What's that? You were wondering exactly how many days until the start of the NFL season? Well, you're in luck! We here at the Triangle are set to spend the next month and a half providing a daily reason to get excited about pro football's return.
I know what you’re thinking. Most teams don’t even open training camp until this weekend, so choosing the winners of the league’s highest-profile position battles before these guys take a single snap is a fool’s errand. To that I say that you obviously aren’t aware of my never-ending quest to embarrass myself. For the next few days, we’ll be anointing starters around the league based on nothing but speculation and guesswork. Because here at the Triangle, we’re all about science.
Montee Ball vs. Ronnie Hillman, Broncos, running back
Depending on how the Von Miller suspension works out, running back will be the biggest question for a Denver team that comes into this season as the favorite in the AFC. Ronnie Hillman has made his stance on the job opening clear, but I think we can safely say there’s a conflict of interest in play there.
The Broncos took Ball, who had a widely productive college career (that included a lot of carries) high enough in April’s draft that it’s reasonable to think they want him to be a significant part of their offensive plans at some point in his career. Ball rushed for at least 1,800 yards twice at Wisconsin, and he’s the sort of back that would be set up to succeed in a Peyton Manning offense. The Broncos are going to run when it’s advantageous, and Ball is more than capable of grabbing yards in five-yard chunks. Knowshon Moreno is essentially a lesser version of what Denver is hoping for with Ball, and we saw the type of productivity Moreno had when Manning was putting him in the right spots.
Hillman is the type of home run threat that Ball is not. He ran a 4.45 40-yard dash in the lead-up to last year’s draft, and his big-play potential is far greater than Ball’s. Hillman’s challenge will be maintaining some of the bulk he’s put on this offseason.
Winner: Ball. Hillman will start training camp working with the first team, but my guess is that at some point during the season, the Broncos see the look Ball gives them. In an offense run by Peyton Manning, a consistently reliable running game is the ideal running game, and that’s what Ball should provide.
Although it might not seem like it right now, there actually will be more to free agency than Peyton Manning. While the talent pool isn't quite as deep as the group that hit the market last year, in Mario Williams, it has a franchise player that might be more valuable than last year's star, Nnamdi Asomugha. And while there are some thin spots at quarterback and offensive tackle, the list of available players goes pretty deep at key positions like wide receiver and cornerback. You could put together a pretty solid starting 22 without even having to touch restricted free agents or franchised players. No, really, look:
This was a very odd game — with a very dramatic finish.
Early in Sunday's Super Bowl, the New York Giants — aided by New England quarterback Tom Brady's safety — looked unstoppable. The Giants had a huge advantage in both momentum and yards, but despite all this, they only scored nine points. Then Tom Brady and the Patriots became, well, Tom Brady and the Patriots.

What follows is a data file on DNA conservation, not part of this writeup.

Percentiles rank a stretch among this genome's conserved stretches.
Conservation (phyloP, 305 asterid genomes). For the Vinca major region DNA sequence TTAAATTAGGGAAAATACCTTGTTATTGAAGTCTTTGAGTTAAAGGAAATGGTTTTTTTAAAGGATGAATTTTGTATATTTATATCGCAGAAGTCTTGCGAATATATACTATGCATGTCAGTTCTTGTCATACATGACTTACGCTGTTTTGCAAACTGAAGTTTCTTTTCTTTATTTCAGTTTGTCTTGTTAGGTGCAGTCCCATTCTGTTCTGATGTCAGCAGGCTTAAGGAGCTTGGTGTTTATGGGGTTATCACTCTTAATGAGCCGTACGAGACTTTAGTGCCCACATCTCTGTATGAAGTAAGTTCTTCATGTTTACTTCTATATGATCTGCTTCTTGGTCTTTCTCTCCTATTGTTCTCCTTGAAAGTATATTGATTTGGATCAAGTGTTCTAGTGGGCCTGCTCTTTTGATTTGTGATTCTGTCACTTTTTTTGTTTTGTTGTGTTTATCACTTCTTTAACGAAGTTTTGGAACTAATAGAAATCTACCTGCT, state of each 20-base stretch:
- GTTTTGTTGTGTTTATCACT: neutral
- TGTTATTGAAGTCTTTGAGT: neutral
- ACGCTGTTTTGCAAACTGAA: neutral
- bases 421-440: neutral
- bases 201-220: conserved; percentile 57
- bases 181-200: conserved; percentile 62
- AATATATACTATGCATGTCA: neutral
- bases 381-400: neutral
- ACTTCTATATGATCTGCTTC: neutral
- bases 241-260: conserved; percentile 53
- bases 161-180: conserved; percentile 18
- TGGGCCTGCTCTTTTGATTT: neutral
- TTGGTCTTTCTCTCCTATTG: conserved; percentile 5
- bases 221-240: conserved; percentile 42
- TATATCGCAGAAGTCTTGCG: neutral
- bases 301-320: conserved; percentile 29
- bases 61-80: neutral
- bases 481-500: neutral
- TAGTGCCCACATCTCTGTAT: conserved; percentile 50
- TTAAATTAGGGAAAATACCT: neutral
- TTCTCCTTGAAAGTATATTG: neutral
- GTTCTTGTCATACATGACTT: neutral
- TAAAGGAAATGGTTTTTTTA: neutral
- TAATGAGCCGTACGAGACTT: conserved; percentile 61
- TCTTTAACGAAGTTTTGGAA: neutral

Brady went 16-for-16 with two touchdown passes sandwiched around the halftime show, and New England looked like it might simply run away with the game. And then I'm not even sure.
The Giants kicked a couple field goals, Brady roughed his shoulder up on the turf, and then — with about four minutes left in the game — the Patriots had one of the most heartbreaking sequences in franchise history: Brady and Wes Welker, who know a thing about throwing and catching, failed to connect on a throw up the seam, where Welker was essentially uncovered. Then New York quarterback Eli Manning hit Mario Manningham on a nearly impossible throw down the sideline for a huge 38-yard gain. By now, you know the rest. The Giants scored the game-winning touchdown after Patriots coach Bill Belichick smartly let them, and Brady failed to make good on his desperation drive with a late Hail Mary. Giants win, 21-17.
Let's compare those two game-changing pass plays: the failed pass from Brady to Welker and the play of the game, Manning's fantastic throw to Manningham down the sideline.
This late in the playoffs, nothing comes easy, and that was certainly true of the New York Giants 20-17 overtime victory over the San Francisco 49ers. Ostensibly the game was won — or lost — because of San Francisco punt returner Kyle Williams's fumble in overtime, which set up Eli Manning and the Giants for a short, game winning field goal in sudden death. But outside of a few mistakes, the game was incredibly well played. particularly by the defenses. And it was also the type of game where stats can be a bit misleading: 49ers quarterback Alex Smith, as a result of a couple of well placed throws to tight-end Vernon Davis, had the edge over Eli Manning in some key passing statistics, including passer rating and yards per pass attempt, which is my favorite non-advanced passing metric. But those belied the reality: Manning put in an incredible performance against an absolutely ferocious defense, repeatedly delivering key throws under pressure (which he was under constantly). It took him an incredible 58 pass attempts (plus six sacks, making 64 called pass plays) to generate just over 300 yards, but the Giants run-game was nearly non-existent until late. Indeed, if not for the symbiotic relationship Manning had with receiver Victor Cruz — who had 10 key catches for 142 yards — there would have been no 17 hard-fought points, no overtime, no Super Bowl berth.